This is one of them.

It happens to me every once in a while. See, my immediate reaction to stress of any kind is usually to shut off and go to sleep. Most of the time, it doesn’t make things any better, but it does make me feel better – ergo, better prepared and equipped to tackle the problem. But sometimes, sleep can only worsen the problem. Maybe the item is due first thing in the morning. Maybe it’s something that only can be done within a certain time frame.

Whatever it is, the deadline is approaching, and it’s approaching fast.

(I admire the late Mr. Adams’ ability to relish the “whooshing sounds” that deadlines make as they fly by. It’s probably a skill that I should aspire to pick up along the way)

I’m not good with stress. It’s fair enough to say that, methinks.

Funny thing about me: I don’t usually get stressed about the big things. Failed a course? Retake the paper. Something’s on fire? Find water to douse it with. Car broke down? Find the nearest mechanic. The big obstacles are easy to handle because they’re obvious, and so are their solutions.

What I do get stressed about are stupid little things. Like when the key won’t turn properly in the keyhole. Or when the computer lags. Or when the phone runs out of battery all of a sudden, leaving me stranded in a crowded area with no cash to ride a taxi.

Or right now, when I need to write, but there are so many things calling for my attention that I cannot make my mind focus on any one of them. And if you’ve tried to write 3 essays at once before, you have an inkling of what I’m feeling right now. Before I can even properly think about how to write one of the essays, the other one pops into mind, calling – no, DEMANDING – for my attention.

They’re all urgent. They’re all important. More or less to the same degree and magnitude, too.

So what is there to do but to allow my brain to short circuit?

Here is the situation: I have an appointment at 11A.M. which I have to leave my place at 10A.M. for. I’ve been told that I should be bringing my résumé, a cover letter, and a portfolio of my work, all of which should be pretty damn epic, y’know, to reflect the damn epic nature of my writing.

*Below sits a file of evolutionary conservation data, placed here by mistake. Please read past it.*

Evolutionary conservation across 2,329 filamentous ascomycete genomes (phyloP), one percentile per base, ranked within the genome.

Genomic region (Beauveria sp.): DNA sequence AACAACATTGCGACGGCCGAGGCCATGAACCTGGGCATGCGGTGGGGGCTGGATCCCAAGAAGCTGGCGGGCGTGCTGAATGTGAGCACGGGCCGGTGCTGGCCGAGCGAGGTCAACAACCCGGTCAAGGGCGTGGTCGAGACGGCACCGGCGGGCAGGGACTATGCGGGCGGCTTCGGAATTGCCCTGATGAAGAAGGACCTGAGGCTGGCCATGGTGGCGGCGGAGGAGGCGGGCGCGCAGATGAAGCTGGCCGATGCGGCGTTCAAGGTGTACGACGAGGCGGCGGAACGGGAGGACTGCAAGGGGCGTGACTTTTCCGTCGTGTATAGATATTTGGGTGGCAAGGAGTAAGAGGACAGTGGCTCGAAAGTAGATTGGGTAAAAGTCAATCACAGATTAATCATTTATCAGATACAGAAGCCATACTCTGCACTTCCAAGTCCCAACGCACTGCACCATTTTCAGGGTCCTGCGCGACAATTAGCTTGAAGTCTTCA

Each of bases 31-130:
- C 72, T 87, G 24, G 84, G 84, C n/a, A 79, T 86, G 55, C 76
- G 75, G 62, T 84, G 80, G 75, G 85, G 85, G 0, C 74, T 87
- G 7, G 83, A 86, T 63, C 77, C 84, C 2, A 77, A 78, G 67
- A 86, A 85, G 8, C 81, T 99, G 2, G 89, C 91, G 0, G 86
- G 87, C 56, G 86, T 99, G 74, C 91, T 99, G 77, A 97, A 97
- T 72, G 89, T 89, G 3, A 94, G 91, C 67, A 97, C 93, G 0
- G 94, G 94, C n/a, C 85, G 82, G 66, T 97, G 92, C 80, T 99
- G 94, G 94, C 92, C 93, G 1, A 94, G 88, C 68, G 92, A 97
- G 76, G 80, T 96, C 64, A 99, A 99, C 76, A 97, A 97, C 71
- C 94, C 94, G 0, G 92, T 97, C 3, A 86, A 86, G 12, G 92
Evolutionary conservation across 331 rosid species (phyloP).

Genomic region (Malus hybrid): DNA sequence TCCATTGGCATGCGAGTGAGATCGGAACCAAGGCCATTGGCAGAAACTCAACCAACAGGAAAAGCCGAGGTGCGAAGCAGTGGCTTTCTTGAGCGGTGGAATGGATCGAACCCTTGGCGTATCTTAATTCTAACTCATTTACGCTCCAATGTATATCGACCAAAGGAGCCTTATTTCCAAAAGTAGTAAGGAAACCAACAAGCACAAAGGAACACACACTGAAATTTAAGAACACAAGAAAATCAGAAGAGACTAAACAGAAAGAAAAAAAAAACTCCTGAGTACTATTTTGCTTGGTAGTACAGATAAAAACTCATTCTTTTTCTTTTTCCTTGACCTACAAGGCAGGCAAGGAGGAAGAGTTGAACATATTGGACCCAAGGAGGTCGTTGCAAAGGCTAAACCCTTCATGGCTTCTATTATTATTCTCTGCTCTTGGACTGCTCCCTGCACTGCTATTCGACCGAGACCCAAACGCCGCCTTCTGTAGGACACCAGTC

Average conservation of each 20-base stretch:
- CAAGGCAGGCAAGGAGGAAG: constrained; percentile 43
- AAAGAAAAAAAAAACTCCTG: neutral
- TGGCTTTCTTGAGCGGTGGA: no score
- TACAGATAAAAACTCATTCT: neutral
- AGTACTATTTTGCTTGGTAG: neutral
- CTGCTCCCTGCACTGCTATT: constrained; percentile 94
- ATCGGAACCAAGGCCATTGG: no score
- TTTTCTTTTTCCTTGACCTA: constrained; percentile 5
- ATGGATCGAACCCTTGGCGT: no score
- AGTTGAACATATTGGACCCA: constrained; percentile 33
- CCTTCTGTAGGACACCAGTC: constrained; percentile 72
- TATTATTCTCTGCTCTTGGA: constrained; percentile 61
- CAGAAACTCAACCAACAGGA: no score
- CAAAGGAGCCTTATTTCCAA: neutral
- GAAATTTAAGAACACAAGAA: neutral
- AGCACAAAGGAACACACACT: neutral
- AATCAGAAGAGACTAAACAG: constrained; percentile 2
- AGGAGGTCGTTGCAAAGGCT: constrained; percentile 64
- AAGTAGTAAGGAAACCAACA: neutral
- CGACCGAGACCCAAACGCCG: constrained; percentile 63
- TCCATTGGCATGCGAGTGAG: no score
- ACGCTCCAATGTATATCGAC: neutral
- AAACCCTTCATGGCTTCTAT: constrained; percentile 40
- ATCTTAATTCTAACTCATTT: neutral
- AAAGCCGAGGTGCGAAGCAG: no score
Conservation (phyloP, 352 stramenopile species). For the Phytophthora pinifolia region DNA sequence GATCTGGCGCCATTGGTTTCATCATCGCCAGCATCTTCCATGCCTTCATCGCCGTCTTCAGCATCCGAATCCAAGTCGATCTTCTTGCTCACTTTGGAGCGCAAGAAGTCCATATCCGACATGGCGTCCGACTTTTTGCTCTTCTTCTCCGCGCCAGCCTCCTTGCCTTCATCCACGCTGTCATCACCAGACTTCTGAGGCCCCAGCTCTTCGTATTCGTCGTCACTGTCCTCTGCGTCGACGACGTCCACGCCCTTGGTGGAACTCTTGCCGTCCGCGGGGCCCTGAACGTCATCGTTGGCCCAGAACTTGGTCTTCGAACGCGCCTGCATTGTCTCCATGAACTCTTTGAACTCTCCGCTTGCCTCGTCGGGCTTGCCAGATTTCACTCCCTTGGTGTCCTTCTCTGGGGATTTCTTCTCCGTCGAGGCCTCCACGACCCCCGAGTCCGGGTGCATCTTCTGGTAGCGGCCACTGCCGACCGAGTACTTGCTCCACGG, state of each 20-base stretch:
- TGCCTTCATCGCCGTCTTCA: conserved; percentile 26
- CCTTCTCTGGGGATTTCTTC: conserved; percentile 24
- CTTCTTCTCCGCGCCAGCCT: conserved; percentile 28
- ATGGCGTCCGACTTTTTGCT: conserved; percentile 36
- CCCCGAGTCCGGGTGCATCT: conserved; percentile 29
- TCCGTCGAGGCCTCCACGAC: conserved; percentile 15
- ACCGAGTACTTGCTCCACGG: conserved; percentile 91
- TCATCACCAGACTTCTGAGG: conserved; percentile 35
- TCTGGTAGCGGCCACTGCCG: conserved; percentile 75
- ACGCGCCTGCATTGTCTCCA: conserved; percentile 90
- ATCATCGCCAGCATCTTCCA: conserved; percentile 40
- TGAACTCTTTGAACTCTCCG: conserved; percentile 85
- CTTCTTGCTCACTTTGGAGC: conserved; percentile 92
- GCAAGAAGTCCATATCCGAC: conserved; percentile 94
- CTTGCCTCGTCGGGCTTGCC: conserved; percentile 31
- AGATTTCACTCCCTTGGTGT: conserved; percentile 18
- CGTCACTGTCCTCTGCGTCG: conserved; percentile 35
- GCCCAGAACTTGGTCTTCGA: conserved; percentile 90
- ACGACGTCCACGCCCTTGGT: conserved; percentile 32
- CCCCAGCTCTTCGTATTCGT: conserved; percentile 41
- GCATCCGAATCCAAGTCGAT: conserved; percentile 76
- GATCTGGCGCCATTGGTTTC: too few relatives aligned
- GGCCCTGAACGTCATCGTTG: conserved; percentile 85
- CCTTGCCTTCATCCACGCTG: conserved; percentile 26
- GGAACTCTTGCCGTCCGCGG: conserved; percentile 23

Except sitting here with tired arms, tired eyes, and a brain that won’t work anymore, I don’t feel damn epic. I feel helpless. All I want to do is sleep.

Maybe I’ll try and take a hack at A Song For The Rain before giving in completely. I doubt it’ll come to anything, but never let it be said that I didn’t try.

As for work to be done, I think I’ll let tomorrow worry for itself.

255. Plot Twist!

Life is full of surprises, isn’t it?

Take today, for example. I woke up At 9.30A.M. after snoozing my alarm 5 times and lumbered downstairs, had some breakfast, drank a cup of hot milo, and sat myself down in front of my laptop, intending to get some writing done. By that time, I had about 1.5 hours until I had to go to church for music practice.

When after 30 minutes nothing was done, I shrugged and thought that a little sleep wouldn’t hurt. So I laid down on the couch and slept until 11.30A.M., then went off to church.

After music practice was a meeting over lunch, in which I ate a hearty Indian meal of rice, curry, fried fish, and fried chicken (I’m still convinced they come from fried eggs). My carecell leader stared at me as I ate the meal, and took the chance to remind me that I’m growing fat.

Well. Thanks for that.

So I said I’ll go to the gym after. Just then, it started to rain.

No worries, right? Gymming is an indoors kind of things. A little rain can’t stop anyone. I parked my car, went inside my house to change, and thought that a little sleep wouldn’t hurt. So I laid down on the couch to wait for the rain to ease up a little before I head off to the gym.

There I slept until 10P.M., when gunshots from the Hong Kong movie on TV woke me up.

I guess you could say that sleep is the bane of productivity. I don’t disagree. The good book says in Proverbs that he who loves sleep will come to poverty. But what’s a man expected to do when it’s raining so heavily outside, and the sky is so gloomy?

When I woke up, there was a notification on whatsapp from the church worship team coordinator, telling me that there has been a last-minute change in the Easter service program. So I’ll be leading worship on Easter morning as well.

All I could reply was “\o/”.

(“\o/” is the new “lol” – versatile for any situation. It can be taken to mean “yay!” or “well, what can you do?”, or even as far as “Praise the Lord!” or “whatever. whoopee-do”. Also, it looks like a “lol” with spread arms)

Life is full of surprises. Some of them more pleasant and welcome than others.

Earlier this week, a friend of mine bought a new smartphone at a bargain price. Unsure of what to do with his old iPhone 4, he decided to let me use it until I get my own.

I was perfectly happy with my Nokia, of course. But eh, free iPhone. Why not?

(that’s the Chinese in me talking. Remember the rule about cheap things no good, good things no cheap; but free things are always good)

And now I have been inducted into the smartphone family. I’ve disabled just about every unnecessary (as of yet) function on the phone, and I’ve downloaded a grand total of 2 apps for it. I think I’ll get into the mood of things in good time.

But for now, since I cannot go back to sleep, I think I’ll go do that writing I was supposed to do this morning.